Massive Open Online Courses were the first attempt by tech companies and university administrators to use technology to render faculty obsolete. The companies that organized MOOCs when this term first became widely known in 2012 still exist. However, you can see in their marketing and in their current organizational structures that MOOCs are now the almost exclusive domain of students with no other choice for higher education because students prefer to learn in a classroom, face-to-face with their teachers. Despite their failure to change higher education forever, MOOCs have become just the first of many efforts to use technology to de-skill college teaching. Therefore, it heeds us all to understand what was bad (and maybe even a little bit good) about MOOCs. I’ll explain this by combining a little bit of my personal history of being on the digital frontlines of MOOC criticism and lessons that I’ve learned working on faculty development (which has included working with Reclaim Hosting) over the last decade.
My argument will be that any professor that is willing to learn at least a little bit about educational technology can employ that technology in ways that will make their role as teachers more important, not less so. In doing so, professors can ward off entrepreneurial attempts to make them obsolete by demonstrating that quality online education is dependent upon their active involvement and expertise. By becoming technological gatekeepers rather than victims, faculty can become the beneficiaries of the efficiency gains made possible by open-source web tools. No professor should let some faceless corporation that doesn’t really have the best interests of them or their students in mind obliterate their jobs. If faculty want to guarantee that the next campus web isn’t as terrible as MOOCs taking over everything would have been, they need to retool their teaching methods to take advantage of the best aspects of a wired world rather than just sticking their heads in the sand and hoping everything turns out OK.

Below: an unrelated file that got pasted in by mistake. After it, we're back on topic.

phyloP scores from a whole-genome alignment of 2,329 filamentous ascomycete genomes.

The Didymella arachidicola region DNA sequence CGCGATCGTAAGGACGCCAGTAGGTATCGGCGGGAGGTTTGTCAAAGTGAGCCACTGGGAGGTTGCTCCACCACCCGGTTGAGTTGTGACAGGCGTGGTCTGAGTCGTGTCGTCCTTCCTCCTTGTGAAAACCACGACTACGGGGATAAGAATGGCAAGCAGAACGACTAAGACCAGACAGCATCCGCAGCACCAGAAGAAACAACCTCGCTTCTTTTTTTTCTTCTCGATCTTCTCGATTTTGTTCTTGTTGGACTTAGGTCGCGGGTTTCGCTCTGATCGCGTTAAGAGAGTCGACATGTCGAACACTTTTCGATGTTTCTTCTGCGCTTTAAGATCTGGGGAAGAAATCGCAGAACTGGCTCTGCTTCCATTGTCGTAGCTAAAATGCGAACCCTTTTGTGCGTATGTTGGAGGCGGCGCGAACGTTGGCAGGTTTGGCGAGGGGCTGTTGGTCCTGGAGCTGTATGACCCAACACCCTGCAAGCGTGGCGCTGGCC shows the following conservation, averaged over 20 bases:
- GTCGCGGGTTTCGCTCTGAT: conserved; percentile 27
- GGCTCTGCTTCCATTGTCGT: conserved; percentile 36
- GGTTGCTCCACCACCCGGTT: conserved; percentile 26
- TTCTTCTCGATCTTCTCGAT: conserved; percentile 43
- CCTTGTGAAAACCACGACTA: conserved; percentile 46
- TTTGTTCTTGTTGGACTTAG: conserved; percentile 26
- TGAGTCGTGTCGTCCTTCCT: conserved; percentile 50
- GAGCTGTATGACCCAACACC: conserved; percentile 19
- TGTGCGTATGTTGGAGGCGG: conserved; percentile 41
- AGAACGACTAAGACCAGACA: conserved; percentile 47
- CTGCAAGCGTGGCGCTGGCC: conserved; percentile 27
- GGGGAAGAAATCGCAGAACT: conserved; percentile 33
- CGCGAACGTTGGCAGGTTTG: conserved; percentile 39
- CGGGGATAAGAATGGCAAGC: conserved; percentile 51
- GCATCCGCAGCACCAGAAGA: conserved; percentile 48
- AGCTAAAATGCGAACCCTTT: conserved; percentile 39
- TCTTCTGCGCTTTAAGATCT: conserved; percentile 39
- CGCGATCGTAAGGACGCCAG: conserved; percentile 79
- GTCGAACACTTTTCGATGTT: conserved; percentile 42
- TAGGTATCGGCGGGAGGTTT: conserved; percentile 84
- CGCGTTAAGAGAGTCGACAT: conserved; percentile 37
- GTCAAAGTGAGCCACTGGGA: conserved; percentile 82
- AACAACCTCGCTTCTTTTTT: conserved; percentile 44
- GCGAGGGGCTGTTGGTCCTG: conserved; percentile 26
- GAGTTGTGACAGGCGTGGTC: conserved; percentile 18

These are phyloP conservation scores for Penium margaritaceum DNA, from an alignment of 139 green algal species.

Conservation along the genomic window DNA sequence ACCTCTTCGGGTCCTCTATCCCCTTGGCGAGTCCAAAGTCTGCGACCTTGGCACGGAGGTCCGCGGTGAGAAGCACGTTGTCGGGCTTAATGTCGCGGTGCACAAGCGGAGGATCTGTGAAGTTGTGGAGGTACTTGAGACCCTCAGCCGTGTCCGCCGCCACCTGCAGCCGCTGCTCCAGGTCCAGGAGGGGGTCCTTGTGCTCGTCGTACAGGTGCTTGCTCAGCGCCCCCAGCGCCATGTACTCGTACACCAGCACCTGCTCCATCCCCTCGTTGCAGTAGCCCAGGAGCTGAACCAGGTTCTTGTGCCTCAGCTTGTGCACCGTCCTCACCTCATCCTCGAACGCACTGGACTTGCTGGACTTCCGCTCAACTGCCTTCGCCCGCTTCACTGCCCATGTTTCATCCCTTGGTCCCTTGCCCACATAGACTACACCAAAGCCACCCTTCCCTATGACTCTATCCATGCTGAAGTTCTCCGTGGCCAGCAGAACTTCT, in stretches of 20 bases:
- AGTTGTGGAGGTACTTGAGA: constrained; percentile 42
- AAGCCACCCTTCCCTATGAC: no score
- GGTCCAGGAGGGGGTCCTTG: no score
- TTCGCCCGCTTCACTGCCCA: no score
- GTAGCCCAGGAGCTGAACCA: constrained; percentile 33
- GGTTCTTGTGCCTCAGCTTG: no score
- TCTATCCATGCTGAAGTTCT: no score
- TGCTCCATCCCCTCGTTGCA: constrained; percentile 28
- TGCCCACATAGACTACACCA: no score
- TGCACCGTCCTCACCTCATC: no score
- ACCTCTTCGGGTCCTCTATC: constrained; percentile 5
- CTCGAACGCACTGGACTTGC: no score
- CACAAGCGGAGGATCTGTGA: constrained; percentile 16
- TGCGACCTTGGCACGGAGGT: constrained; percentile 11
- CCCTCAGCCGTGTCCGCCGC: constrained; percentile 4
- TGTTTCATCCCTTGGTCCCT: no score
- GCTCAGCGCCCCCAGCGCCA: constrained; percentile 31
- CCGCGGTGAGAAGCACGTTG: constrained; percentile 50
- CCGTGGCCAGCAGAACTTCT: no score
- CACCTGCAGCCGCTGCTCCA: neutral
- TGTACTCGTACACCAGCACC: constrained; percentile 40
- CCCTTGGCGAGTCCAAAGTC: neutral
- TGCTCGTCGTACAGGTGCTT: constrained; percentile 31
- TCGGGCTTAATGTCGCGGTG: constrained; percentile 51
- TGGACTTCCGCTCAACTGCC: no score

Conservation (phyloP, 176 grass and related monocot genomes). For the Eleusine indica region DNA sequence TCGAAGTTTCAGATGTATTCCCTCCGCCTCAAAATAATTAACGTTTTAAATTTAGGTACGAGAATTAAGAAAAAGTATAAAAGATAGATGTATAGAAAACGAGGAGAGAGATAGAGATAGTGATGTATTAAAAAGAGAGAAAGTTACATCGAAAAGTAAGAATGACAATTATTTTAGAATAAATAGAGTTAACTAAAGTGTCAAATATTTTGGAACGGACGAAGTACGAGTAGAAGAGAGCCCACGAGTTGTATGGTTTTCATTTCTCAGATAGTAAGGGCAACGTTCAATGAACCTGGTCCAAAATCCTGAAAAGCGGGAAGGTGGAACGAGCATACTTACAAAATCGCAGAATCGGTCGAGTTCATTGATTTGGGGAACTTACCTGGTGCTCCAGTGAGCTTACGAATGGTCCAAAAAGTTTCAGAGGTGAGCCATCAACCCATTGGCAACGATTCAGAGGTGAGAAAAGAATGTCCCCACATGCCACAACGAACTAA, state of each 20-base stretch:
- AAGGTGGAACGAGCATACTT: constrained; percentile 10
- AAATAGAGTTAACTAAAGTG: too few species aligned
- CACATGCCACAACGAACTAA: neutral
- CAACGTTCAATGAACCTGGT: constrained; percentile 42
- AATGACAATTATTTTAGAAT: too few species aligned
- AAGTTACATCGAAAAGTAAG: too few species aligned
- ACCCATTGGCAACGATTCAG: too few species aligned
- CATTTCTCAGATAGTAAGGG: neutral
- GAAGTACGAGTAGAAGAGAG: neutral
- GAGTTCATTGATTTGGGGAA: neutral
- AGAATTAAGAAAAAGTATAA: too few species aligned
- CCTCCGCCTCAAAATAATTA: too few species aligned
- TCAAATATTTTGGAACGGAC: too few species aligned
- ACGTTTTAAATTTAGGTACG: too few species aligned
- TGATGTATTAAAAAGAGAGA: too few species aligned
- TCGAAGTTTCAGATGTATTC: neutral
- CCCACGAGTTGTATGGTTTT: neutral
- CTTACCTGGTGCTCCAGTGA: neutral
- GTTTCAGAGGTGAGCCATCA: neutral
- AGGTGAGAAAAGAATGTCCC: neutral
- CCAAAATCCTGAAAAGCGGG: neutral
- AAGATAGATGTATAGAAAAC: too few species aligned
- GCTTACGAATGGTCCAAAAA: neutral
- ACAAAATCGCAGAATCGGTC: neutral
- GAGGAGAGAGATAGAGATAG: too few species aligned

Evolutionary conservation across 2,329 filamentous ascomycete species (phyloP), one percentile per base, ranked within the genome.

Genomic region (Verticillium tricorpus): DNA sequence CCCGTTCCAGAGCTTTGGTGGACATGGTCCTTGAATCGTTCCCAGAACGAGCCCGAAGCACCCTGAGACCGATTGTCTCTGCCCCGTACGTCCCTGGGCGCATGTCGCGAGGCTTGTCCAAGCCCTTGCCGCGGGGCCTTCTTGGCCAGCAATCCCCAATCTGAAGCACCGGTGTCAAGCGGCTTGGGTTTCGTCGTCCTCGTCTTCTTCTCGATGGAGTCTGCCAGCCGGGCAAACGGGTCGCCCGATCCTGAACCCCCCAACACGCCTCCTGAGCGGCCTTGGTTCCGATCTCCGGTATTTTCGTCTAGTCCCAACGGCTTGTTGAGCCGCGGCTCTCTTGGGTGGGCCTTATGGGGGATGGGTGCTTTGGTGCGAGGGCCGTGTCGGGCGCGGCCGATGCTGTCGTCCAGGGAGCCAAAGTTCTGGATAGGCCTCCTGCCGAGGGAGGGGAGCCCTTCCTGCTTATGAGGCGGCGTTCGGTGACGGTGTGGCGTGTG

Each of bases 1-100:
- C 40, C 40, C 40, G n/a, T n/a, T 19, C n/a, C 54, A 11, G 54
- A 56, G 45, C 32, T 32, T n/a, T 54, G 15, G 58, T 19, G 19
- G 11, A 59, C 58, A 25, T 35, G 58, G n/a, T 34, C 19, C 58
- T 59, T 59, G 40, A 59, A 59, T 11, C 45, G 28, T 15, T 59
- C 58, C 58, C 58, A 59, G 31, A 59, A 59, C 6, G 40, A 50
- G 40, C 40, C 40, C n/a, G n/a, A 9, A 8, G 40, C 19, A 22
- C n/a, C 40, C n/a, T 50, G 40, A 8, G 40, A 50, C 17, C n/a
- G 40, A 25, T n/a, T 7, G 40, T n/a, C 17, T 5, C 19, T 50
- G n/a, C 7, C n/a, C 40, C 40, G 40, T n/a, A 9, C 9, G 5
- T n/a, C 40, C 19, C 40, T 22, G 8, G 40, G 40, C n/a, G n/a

- Ken Auleta, “Get Rich U,” The New Yorker, April 23, 2012: https://www.newyorker.com/magazine/2012/04/30/get-rich-u
- Jonathan Rees, “The MOOC Racket,” Slate, July 25, 2013: https://slate.com/technology/2013/07/moocs-could-be-disastrous-for-students-and-professors.html